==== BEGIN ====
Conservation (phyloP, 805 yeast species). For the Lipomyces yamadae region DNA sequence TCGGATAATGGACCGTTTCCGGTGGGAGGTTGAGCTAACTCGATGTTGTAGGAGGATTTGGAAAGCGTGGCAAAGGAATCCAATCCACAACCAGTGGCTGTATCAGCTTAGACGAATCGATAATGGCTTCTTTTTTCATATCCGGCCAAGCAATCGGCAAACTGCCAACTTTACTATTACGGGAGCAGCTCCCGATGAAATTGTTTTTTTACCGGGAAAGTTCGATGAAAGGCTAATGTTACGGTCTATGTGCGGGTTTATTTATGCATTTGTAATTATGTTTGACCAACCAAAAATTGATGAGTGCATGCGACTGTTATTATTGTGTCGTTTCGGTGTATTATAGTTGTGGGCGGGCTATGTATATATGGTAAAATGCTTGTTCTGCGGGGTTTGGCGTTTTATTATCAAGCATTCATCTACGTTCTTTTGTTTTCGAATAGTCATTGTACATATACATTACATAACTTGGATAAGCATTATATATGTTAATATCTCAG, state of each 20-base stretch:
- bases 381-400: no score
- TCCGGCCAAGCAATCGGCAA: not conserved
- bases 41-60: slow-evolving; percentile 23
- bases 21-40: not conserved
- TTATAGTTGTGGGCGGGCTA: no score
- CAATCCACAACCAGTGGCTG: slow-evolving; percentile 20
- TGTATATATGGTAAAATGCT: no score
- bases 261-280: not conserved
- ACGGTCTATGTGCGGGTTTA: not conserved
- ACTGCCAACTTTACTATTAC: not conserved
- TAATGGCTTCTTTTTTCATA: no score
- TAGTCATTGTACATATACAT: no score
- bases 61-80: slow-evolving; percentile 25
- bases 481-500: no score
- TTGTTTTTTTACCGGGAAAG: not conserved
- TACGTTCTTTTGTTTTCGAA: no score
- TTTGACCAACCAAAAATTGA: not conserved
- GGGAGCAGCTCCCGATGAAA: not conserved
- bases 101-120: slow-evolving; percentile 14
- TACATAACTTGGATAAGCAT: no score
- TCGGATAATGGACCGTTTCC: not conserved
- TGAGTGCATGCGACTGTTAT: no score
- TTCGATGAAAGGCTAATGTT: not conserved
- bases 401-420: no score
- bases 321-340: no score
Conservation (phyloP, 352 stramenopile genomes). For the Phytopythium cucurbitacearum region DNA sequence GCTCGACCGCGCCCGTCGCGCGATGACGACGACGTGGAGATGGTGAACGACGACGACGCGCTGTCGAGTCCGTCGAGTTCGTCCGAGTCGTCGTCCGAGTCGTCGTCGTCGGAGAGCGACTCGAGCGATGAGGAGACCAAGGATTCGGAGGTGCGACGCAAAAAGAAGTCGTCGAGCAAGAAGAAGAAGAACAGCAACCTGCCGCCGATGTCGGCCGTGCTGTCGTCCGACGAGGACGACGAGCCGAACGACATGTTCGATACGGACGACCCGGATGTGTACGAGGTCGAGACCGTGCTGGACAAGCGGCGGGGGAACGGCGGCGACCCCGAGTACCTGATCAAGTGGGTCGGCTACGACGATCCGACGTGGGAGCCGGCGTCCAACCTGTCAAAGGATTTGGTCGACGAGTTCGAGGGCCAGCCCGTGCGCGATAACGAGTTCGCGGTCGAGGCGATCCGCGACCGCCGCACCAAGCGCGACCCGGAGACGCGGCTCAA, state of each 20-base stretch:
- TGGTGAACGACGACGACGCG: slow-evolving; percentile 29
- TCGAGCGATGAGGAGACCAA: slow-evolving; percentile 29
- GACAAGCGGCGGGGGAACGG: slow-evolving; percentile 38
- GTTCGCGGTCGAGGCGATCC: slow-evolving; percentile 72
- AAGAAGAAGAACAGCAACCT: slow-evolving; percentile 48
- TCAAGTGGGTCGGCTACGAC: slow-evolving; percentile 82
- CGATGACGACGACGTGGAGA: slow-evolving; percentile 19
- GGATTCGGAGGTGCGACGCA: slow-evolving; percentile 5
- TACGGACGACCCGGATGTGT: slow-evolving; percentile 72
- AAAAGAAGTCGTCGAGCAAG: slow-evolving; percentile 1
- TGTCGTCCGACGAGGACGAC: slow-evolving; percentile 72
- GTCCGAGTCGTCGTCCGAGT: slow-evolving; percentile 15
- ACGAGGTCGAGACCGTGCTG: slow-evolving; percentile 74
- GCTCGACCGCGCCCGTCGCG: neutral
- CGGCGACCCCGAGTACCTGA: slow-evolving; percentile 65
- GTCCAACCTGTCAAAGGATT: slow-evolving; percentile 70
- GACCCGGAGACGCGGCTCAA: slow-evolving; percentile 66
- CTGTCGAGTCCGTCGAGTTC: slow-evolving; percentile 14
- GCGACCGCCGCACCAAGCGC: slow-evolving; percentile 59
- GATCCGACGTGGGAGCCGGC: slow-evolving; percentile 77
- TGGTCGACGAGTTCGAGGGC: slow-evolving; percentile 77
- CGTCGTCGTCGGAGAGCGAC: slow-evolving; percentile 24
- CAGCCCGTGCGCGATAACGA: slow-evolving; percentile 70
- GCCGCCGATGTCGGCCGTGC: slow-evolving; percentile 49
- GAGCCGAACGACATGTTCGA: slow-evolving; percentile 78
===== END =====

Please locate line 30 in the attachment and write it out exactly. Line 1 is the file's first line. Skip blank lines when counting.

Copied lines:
- GACAAGCGGCGGGGGAACGG: slow-evolving; percentile 38